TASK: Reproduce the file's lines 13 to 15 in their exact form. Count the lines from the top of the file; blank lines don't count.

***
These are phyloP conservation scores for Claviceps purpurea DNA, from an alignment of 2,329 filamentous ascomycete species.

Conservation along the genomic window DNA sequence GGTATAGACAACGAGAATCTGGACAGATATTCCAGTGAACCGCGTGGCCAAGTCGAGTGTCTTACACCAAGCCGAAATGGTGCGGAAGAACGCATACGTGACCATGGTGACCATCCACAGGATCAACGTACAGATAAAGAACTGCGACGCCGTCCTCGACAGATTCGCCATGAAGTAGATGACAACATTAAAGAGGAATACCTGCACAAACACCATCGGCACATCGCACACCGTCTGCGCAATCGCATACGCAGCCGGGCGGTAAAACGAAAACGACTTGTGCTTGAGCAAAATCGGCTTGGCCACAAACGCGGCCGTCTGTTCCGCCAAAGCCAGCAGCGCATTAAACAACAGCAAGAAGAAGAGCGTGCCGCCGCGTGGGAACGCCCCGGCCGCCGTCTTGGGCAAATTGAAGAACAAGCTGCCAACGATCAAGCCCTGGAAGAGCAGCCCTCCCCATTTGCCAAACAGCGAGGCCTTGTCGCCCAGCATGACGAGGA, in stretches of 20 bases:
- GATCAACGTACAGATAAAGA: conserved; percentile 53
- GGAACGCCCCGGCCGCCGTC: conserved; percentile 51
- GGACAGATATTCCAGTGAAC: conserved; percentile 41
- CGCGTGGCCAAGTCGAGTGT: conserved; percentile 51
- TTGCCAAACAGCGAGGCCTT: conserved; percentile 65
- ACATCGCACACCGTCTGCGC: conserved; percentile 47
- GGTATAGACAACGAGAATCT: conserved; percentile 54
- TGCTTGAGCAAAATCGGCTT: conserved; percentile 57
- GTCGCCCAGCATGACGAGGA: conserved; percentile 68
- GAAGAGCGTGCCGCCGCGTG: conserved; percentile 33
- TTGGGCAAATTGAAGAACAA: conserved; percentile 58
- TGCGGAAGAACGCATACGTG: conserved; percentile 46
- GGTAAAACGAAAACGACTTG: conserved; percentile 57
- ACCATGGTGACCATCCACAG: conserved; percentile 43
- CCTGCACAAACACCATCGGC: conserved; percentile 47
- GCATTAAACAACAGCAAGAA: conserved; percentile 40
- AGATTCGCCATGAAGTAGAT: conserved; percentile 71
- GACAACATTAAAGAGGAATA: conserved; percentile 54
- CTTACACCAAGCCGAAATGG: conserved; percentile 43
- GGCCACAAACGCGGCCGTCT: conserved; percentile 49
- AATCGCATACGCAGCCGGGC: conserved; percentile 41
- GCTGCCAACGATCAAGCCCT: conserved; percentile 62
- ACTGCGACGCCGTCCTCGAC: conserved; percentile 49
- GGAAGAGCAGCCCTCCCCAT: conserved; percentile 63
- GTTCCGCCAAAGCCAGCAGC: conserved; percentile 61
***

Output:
- TTGGGCAAATTGAAGAACAA: conserved; percentile 58
- TGCGGAAGAACGCATACGTG: conserved; percentile 46
- GGTAAAACGAAAACGACTTG: conserved; percentile 57